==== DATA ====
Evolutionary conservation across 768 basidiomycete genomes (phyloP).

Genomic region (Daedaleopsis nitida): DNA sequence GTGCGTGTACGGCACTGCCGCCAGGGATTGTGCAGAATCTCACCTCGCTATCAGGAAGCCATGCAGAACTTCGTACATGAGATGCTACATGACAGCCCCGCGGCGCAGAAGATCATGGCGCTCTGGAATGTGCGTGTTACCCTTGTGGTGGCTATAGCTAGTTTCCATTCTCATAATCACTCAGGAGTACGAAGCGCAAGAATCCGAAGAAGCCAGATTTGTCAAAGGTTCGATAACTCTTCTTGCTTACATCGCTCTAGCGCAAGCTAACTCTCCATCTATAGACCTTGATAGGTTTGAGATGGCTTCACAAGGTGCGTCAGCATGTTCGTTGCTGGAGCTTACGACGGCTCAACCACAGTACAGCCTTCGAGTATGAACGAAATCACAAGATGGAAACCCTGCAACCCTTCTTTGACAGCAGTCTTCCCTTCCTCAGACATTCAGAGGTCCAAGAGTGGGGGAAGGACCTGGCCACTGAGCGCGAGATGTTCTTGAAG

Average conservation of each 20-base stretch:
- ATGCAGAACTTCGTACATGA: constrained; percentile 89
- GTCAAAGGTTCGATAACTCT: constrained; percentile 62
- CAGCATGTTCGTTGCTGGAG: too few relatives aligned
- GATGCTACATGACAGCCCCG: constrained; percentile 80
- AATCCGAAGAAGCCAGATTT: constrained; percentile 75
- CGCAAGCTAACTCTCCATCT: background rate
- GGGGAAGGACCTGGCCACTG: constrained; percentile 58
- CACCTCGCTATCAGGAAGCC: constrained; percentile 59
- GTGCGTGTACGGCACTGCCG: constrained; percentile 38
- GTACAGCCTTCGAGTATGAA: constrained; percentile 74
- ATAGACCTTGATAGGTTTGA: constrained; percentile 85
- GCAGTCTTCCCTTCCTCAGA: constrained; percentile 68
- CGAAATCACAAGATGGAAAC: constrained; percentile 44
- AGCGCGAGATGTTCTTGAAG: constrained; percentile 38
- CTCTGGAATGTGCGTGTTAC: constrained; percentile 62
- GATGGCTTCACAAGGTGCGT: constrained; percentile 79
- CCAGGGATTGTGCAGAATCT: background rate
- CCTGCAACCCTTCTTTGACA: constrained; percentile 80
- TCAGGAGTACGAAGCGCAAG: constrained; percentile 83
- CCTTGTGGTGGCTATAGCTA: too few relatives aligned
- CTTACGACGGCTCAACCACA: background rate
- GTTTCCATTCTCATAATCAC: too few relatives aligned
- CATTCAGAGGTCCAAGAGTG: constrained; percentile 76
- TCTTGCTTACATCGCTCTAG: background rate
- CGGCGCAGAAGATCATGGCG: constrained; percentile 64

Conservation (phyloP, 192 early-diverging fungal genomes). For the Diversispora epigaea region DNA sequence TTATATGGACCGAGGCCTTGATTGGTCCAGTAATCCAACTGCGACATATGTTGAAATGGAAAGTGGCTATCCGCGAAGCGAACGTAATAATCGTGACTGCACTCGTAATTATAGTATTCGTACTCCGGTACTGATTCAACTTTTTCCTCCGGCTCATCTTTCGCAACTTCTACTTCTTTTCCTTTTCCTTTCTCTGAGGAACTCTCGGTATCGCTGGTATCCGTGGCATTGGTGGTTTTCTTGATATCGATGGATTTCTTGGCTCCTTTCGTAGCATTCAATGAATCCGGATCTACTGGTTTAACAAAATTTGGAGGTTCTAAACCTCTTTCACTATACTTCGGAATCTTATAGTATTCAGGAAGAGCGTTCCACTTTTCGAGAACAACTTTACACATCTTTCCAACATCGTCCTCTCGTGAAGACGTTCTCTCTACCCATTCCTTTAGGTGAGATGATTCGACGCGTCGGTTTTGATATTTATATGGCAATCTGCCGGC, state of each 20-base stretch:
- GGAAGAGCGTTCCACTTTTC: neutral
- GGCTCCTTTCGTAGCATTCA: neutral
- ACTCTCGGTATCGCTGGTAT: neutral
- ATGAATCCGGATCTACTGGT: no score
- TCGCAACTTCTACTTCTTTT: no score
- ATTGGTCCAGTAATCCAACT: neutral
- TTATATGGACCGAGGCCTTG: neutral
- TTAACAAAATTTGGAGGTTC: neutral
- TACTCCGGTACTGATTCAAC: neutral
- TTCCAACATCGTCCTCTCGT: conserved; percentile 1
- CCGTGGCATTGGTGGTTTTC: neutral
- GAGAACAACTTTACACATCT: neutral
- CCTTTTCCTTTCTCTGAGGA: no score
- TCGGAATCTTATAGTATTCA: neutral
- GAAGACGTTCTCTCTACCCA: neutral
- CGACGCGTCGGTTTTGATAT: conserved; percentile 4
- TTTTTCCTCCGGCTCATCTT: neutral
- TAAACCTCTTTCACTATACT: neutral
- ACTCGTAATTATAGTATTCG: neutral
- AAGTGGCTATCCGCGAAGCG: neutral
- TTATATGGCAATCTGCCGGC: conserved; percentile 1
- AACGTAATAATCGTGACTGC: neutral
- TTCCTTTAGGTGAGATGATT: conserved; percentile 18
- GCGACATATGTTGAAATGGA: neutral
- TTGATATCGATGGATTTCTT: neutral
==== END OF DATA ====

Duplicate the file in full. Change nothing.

Evolutionary conservation across 768 basidiomycete genomes (phyloP).

Genomic region (Daedaleopsis nitida): DNA sequence GTGCGTGTACGGCACTGCCGCCAGGGATTGTGCAGAATCTCACCTCGCTATCAGGAAGCCATGCAGAACTTCGTACATGAGATGCTACATGACAGCCCCGCGGCGCAGAAGATCATGGCGCTCTGGAATGTGCGTGTTACCCTTGTGGTGGCTATAGCTAGTTTCCATTCTCATAATCACTCAGGAGTACGAAGCGCAAGAATCCGAAGAAGCCAGATTTGTCAAAGGTTCGATAACTCTTCTTGCTTACATCGCTCTAGCGCAAGCTAACTCTCCATCTATAGACCTTGATAGGTTTGAGATGGCTTCACAAGGTGCGTCAGCATGTTCGTTGCTGGAGCTTACGACGGCTCAACCACAGTACAGCCTTCGAGTATGAACGAAATCACAAGATGGAAACCCTGCAACCCTTCTTTGACAGCAGTCTTCCCTTCCTCAGACATTCAGAGGTCCAAGAGTGGGGGAAGGACCTGGCCACTGAGCGCGAGATGTTCTTGAAG

Average conservation of each 20-base stretch:
- ATGCAGAACTTCGTACATGA: constrained; percentile 89
- GTCAAAGGTTCGATAACTCT: constrained; percentile 62
- CAGCATGTTCGTTGCTGGAG: too few relatives aligned
- GATGCTACATGACAGCCCCG: constrained; percentile 80
- AATCCGAAGAAGCCAGATTT: constrained; percentile 75
- CGCAAGCTAACTCTCCATCT: background rate
- GGGGAAGGACCTGGCCACTG: constrained; percentile 58
- CACCTCGCTATCAGGAAGCC: constrained; percentile 59
- GTGCGTGTACGGCACTGCCG: constrained; percentile 38
- GTACAGCCTTCGAGTATGAA: constrained; percentile 74
- ATAGACCTTGATAGGTTTGA: constrained; percentile 85
- GCAGTCTTCCCTTCCTCAGA: constrained; percentile 68
- CGAAATCACAAGATGGAAAC: constrained; percentile 44
- AGCGCGAGATGTTCTTGAAG: constrained; percentile 38
- CTCTGGAATGTGCGTGTTAC: constrained; percentile 62
- GATGGCTTCACAAGGTGCGT: constrained; percentile 79
- CCAGGGATTGTGCAGAATCT: background rate
- CCTGCAACCCTTCTTTGACA: constrained; percentile 80
- TCAGGAGTACGAAGCGCAAG: constrained; percentile 83
- CCTTGTGGTGGCTATAGCTA: too few relatives aligned
- CTTACGACGGCTCAACCACA: background rate
- GTTTCCATTCTCATAATCAC: too few relatives aligned
- CATTCAGAGGTCCAAGAGTG: constrained; percentile 76
- TCTTGCTTACATCGCTCTAG: background rate
- CGGCGCAGAAGATCATGGCG: constrained; percentile 64

Conservation (phyloP, 192 early-diverging fungal genomes). For the Diversispora epigaea region DNA sequence TTATATGGACCGAGGCCTTGATTGGTCCAGTAATCCAACTGCGACATATGTTGAAATGGAAAGTGGCTATCCGCGAAGCGAACGTAATAATCGTGACTGCACTCGTAATTATAGTATTCGTACTCCGGTACTGATTCAACTTTTTCCTCCGGCTCATCTTTCGCAACTTCTACTTCTTTTCCTTTTCCTTTCTCTGAGGAACTCTCGGTATCGCTGGTATCCGTGGCATTGGTGGTTTTCTTGATATCGATGGATTTCTTGGCTCCTTTCGTAGCATTCAATGAATCCGGATCTACTGGTTTAACAAAATTTGGAGGTTCTAAACCTCTTTCACTATACTTCGGAATCTTATAGTATTCAGGAAGAGCGTTCCACTTTTCGAGAACAACTTTACACATCTTTCCAACATCGTCCTCTCGTGAAGACGTTCTCTCTACCCATTCCTTTAGGTGAGATGATTCGACGCGTCGGTTTTGATATTTATATGGCAATCTGCCGGC, state of each 20-base stretch:
- GGAAGAGCGTTCCACTTTTC: neutral
- GGCTCCTTTCGTAGCATTCA: neutral
- ACTCTCGGTATCGCTGGTAT: neutral
- ATGAATCCGGATCTACTGGT: no score
- TCGCAACTTCTACTTCTTTT: no score
- ATTGGTCCAGTAATCCAACT: neutral
- TTATATGGACCGAGGCCTTG: neutral
- TTAACAAAATTTGGAGGTTC: neutral
- TACTCCGGTACTGATTCAAC: neutral
- TTCCAACATCGTCCTCTCGT: conserved; percentile 1
- CCGTGGCATTGGTGGTTTTC: neutral
- GAGAACAACTTTACACATCT: neutral
- CCTTTTCCTTTCTCTGAGGA: no score
- TCGGAATCTTATAGTATTCA: neutral
- GAAGACGTTCTCTCTACCCA: neutral
- CGACGCGTCGGTTTTGATAT: conserved; percentile 4
- TTTTTCCTCCGGCTCATCTT: neutral
- TAAACCTCTTTCACTATACT: neutral
- ACTCGTAATTATAGTATTCG: neutral
- AAGTGGCTATCCGCGAAGCG: neutral
- TTATATGGCAATCTGCCGGC: conserved; percentile 1
- AACGTAATAATCGTGACTGC: neutral
- TTCCTTTAGGTGAGATGATT: conserved; percentile 18
- GCGACATATGTTGAAATGGA: neutral
- TTGATATCGATGGATTTCTT: neutral